The Tour de France resumes today without Frank Schleck after the Luxembourg rider failed a drugs test.
The 32-year-old, who finished third in the 2011 Tour, tested positive for banned diuretic Xipamide on July 14, cycling’s world governing body, the Union Cycliste Internationale, announced.
Schleck was immediately withdrawn from the remainder of the Tour, beginning with the 197-kilometre 16th stage from Pau to Bagneres-de-Luchon, but his team RadioShack-Nissan-Trek remained in the race.
Schleck was 12th overall, nine minutes and 45 seconds behind leader Bradley Wiggins (Team Sky), following the 15th stage and has the right to attend the analysis of his B sample within four days.
RadioShack-Nissan-Trek spokesman Philippe Maertens confirmed Schleck had voluntarily gone to the French police on receipt of the news for questioning.
Maertens said Schleck had gone to the police station because he knew the authorities would be seeking to speak to him.
There were uniformed and plain clothes officers at the team hotel, but Maertens insisted rooms had not been searched.
Maertens said: “He tested positive for Xipamide. It’s not a performance-enhancing product, but it’s forbidden.
“The team doesn’t know where that product comes from.
“RadioShack will stay in the Tour. He’s not suspended. Even the UCI cannot say to him ’you have to go’.”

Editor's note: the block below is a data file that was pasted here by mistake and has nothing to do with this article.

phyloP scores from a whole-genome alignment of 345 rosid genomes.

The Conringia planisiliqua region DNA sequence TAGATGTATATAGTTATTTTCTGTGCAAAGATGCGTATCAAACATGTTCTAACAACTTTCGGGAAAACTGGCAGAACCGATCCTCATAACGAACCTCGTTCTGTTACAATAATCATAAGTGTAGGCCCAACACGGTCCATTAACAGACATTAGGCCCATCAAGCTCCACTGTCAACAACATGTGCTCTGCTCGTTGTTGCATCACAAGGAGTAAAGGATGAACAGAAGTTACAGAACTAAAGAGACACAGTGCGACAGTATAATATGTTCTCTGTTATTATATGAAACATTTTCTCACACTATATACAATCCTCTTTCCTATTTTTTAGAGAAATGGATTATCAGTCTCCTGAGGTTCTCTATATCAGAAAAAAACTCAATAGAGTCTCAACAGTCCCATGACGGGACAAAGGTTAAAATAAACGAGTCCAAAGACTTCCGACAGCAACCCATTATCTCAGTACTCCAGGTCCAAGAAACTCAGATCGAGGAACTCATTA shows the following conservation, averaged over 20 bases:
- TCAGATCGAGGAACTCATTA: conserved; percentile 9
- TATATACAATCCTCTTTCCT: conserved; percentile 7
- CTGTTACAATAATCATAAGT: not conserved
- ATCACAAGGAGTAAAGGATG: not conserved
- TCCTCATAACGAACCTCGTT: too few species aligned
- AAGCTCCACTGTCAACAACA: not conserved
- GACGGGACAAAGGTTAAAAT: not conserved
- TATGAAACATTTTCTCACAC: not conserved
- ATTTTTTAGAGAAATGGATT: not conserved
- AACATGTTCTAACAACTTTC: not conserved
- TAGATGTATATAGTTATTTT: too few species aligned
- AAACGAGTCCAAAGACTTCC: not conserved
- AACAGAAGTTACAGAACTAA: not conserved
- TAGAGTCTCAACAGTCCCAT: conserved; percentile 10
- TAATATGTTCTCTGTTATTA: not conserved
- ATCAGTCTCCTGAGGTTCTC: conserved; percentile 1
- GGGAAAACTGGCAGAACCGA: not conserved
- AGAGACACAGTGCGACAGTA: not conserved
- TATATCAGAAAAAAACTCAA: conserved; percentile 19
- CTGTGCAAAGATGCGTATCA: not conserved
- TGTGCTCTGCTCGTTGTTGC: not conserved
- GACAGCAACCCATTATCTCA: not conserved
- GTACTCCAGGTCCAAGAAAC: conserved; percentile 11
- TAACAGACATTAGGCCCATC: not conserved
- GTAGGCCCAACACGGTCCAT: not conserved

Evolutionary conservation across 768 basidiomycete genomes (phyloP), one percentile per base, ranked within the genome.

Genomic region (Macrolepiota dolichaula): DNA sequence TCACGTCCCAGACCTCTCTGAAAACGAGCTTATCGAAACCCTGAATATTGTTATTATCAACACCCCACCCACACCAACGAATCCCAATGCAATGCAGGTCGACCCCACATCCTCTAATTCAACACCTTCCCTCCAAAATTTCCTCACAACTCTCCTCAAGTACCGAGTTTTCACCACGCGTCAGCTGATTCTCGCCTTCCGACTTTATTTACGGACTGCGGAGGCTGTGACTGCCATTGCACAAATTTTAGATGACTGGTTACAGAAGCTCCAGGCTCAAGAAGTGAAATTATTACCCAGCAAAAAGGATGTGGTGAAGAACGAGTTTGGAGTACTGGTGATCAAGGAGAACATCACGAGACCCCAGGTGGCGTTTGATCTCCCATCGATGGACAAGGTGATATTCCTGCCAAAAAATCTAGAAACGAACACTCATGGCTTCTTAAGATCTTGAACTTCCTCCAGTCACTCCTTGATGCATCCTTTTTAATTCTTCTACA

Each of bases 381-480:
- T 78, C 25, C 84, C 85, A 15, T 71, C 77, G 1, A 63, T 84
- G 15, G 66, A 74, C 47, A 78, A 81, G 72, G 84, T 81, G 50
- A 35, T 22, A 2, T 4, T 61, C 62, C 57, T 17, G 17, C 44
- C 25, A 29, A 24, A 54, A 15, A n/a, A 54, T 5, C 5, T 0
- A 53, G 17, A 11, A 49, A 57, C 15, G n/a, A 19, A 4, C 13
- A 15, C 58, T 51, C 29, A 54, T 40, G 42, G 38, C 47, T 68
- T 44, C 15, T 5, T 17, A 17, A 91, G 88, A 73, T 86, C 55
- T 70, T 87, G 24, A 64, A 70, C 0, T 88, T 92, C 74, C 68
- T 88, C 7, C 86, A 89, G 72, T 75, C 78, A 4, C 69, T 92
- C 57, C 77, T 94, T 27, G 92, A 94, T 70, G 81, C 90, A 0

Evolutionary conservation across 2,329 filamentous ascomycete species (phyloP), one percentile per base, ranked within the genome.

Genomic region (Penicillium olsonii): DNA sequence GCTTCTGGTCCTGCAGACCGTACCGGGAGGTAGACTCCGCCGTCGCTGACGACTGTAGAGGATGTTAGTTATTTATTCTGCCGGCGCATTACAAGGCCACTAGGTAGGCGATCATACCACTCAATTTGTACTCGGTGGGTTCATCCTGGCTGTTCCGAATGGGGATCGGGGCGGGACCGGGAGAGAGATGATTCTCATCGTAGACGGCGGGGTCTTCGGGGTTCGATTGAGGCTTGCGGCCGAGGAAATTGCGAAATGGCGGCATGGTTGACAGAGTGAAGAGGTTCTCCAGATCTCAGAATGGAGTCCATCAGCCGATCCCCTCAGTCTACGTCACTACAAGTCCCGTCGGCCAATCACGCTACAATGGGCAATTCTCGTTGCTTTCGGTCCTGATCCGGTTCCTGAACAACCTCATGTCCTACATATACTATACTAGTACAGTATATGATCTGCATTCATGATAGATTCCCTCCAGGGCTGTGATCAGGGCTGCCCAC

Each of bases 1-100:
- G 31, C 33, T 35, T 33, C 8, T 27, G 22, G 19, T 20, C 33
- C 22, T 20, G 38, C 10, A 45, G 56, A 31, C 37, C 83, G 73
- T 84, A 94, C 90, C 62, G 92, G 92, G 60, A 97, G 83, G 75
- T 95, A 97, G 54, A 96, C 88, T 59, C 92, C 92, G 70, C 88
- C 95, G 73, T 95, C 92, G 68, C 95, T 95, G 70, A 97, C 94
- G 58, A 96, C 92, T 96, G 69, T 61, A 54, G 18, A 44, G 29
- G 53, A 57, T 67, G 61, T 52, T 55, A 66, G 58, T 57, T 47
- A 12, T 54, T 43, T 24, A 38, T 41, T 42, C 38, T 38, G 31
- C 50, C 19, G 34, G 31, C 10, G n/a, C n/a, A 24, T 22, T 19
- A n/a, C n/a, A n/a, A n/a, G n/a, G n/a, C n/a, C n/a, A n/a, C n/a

Asked Schleck’s reaction to the news, Maertens said: “It was like he got a hammer on his head.
“He doesn’t know anything about where the product comes from.
“It’s a shock for everybody. We’re having a good Tour de France.
“We’re leading the team classification, it’s a big goal for us.
“Without Frank Schleck it’s going to be harder. All our riders are working for one goal.
“When something happens like this you can imagine they are not happy.”
The Luxembourg rider is the elder brother of Andy, who won the 2010 Tour after original champion Alberto Contador was stripped of his title for a doping offence. Andy Schleck missed this year’s Tour due to injury.
Schleck has four times finished in the top 10 of the Tour and won two stages.
In 2008 he wore the race leader’s yellow jersey for two days before finishing sixth.